What is fostering?
Different types of foster care for the individual needs of local children
Fostering is looking after someone else’s children temporarily
when it’s not possible for them to live with their own family.
This could happen for several
- neglect or abuse by parents or other family
- adolescents in need of structure, boundaries
- parent’s serious illness, including mental
health issues, where support is needed
- practical problems (i.e.:- unsupported single
parents or poverty)
- problems with relationships - parents &
children need a break
- moving into a family environment from
residential children’s homes
- asylum seekers
- supporting short breaks for children with
disabilities and their families
The foster carer is responsible for the
child’s every day care needs and welfare. You work with the local
authority and/or the parents regarding major decisions made about
the child, involving the child where appropriate.
The aim ultimately is to help children return
to their families; this may mean getting back with their parents,
or helping them to move in with a member of their wider birth
family such as a grandparent, aunt or uncle. If this is not
possible, you will help them to move to an adoptive or permanent
Fostering placements can last from one night
to an entire childhood; the current average is about nine months.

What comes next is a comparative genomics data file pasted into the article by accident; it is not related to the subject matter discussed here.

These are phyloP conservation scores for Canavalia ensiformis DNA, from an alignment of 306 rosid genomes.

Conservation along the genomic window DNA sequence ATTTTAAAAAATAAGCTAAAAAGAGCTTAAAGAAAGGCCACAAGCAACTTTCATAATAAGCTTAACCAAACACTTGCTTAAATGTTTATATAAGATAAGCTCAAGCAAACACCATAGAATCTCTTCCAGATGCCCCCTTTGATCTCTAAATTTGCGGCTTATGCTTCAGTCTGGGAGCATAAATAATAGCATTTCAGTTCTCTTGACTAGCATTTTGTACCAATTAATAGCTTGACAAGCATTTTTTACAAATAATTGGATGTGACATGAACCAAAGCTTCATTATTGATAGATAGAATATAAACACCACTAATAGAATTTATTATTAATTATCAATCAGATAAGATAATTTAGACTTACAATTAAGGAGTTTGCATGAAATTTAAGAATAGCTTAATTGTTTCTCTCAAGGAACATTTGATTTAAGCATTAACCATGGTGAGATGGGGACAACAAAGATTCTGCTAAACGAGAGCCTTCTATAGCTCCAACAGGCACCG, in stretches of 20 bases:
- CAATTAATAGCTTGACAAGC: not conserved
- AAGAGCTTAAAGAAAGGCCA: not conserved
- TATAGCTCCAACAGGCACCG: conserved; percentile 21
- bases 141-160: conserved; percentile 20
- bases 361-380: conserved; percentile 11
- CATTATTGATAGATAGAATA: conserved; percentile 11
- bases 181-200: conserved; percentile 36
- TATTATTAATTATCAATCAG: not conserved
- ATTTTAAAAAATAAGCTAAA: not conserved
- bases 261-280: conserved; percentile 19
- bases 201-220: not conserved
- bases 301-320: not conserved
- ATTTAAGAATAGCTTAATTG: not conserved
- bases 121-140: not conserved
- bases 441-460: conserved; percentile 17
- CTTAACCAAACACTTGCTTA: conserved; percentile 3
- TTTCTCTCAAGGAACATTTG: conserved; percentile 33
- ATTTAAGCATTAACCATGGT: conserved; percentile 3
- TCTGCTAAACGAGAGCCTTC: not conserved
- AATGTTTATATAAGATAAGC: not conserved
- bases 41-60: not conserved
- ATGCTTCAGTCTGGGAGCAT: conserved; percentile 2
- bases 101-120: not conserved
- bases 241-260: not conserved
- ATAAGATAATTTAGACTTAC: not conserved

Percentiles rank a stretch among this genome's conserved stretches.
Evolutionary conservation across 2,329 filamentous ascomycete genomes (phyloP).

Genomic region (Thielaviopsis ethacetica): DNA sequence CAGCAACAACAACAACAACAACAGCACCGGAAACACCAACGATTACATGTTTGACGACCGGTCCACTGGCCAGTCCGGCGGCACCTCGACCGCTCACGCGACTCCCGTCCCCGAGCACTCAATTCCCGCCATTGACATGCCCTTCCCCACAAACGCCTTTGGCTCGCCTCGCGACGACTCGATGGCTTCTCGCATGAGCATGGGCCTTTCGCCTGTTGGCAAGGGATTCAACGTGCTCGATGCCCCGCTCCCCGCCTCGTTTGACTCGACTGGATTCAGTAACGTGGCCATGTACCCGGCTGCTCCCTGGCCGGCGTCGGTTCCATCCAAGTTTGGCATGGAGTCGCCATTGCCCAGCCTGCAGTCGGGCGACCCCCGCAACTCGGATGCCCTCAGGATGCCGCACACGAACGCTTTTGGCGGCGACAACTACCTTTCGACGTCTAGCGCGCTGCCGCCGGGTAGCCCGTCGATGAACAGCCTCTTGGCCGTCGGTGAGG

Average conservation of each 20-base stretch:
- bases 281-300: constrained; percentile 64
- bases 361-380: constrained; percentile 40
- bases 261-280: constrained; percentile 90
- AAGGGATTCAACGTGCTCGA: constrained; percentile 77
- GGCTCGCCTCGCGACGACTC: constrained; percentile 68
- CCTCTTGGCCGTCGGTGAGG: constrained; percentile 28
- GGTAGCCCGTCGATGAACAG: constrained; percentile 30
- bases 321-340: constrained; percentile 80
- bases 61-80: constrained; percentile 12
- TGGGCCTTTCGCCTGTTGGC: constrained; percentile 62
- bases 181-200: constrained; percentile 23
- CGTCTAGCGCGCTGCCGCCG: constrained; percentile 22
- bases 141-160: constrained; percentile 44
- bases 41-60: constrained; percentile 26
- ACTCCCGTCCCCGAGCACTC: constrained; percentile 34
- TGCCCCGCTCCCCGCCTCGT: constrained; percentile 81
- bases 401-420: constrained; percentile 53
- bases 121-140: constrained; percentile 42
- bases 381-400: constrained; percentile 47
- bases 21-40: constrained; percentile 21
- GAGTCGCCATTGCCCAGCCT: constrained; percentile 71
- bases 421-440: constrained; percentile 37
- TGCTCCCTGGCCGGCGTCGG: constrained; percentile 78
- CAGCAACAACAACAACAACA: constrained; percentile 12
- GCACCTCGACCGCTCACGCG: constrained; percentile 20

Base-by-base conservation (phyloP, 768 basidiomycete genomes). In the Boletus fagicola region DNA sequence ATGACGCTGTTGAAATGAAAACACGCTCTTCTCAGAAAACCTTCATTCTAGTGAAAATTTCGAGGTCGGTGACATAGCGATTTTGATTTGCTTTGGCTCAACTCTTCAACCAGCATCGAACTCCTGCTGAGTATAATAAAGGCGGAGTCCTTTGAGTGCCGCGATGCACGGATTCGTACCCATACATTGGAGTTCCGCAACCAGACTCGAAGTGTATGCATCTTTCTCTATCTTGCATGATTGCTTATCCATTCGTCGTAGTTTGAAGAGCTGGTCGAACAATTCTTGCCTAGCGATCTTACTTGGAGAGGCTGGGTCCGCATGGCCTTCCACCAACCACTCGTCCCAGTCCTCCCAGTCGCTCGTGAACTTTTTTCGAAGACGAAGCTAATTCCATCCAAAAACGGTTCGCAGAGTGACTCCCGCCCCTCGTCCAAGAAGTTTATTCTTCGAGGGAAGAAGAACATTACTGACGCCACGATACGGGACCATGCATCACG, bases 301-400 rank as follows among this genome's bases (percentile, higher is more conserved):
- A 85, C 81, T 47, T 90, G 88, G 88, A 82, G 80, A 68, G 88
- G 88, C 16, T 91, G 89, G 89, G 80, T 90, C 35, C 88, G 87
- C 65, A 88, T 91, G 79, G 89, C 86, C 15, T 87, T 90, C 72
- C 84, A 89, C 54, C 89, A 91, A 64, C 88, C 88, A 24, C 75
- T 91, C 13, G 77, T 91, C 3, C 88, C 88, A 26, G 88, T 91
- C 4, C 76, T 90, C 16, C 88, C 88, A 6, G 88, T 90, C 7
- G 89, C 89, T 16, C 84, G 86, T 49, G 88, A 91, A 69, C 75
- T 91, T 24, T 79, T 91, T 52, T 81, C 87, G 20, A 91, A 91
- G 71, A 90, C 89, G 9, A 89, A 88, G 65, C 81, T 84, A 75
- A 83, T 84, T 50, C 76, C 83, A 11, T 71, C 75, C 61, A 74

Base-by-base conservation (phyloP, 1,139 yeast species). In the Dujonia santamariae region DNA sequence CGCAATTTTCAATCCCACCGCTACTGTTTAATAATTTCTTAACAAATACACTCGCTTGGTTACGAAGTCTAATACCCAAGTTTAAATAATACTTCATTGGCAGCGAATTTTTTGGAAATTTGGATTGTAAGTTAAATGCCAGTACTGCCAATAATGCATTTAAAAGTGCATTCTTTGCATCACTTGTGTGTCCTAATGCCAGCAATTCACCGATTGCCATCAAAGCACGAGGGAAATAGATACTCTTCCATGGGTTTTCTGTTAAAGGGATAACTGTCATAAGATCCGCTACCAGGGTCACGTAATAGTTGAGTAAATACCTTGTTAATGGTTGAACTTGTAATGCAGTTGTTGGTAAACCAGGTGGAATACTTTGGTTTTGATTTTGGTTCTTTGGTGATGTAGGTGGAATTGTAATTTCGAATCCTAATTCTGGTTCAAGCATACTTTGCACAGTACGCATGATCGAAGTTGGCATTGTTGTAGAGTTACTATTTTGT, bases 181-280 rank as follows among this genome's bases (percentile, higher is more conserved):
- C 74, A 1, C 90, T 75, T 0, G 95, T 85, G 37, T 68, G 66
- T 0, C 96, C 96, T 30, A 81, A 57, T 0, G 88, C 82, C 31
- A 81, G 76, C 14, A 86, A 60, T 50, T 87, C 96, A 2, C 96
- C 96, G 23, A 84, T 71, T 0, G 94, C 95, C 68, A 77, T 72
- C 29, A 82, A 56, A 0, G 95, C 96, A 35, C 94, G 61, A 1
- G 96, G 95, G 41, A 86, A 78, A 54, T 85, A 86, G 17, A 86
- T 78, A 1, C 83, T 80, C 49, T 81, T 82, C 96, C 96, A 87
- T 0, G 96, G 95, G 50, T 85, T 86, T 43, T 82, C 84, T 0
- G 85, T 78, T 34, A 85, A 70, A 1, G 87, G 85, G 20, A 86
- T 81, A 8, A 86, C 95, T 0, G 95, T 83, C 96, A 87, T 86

The number of children in need of fostering in the UK far outweighs
the number of carers willing to take them in. There’s a huge demand
to care for children who can’t stay with their birth parents. The
shortage across the UK is nearly 9000 foster carers; we need 400
more households in the North East alone.
Different types of fostering
There are different types of foster care that
you can provide for local children and young people depending on
their individual needs and the needs of their families.
With advice and guidance from our fostering
team you can choose which type of care would be best for you.
Some foster carers offer all different types while others focus on
Have a look at the different types of fostering by clicking
on the links below:
Whatever age children our foster carers look after, they all have an important role to play. We may be helping a child or young person of any age (any age of child) work through challenges and extraordinary times in their lives, so all ages of children and young people can bring different rewards and challenges to the foster carer.
Those caring for very young children are doing a vital job of getting the children into daily routines and helping to support critical child development. Then at the other end of the age scale, the teenage years are when most young people are finding their feet, often testing out their boundaries. The rewards of helping a young person to develop confidence, prepare for independence and make plans for the future often outweigh the challenges.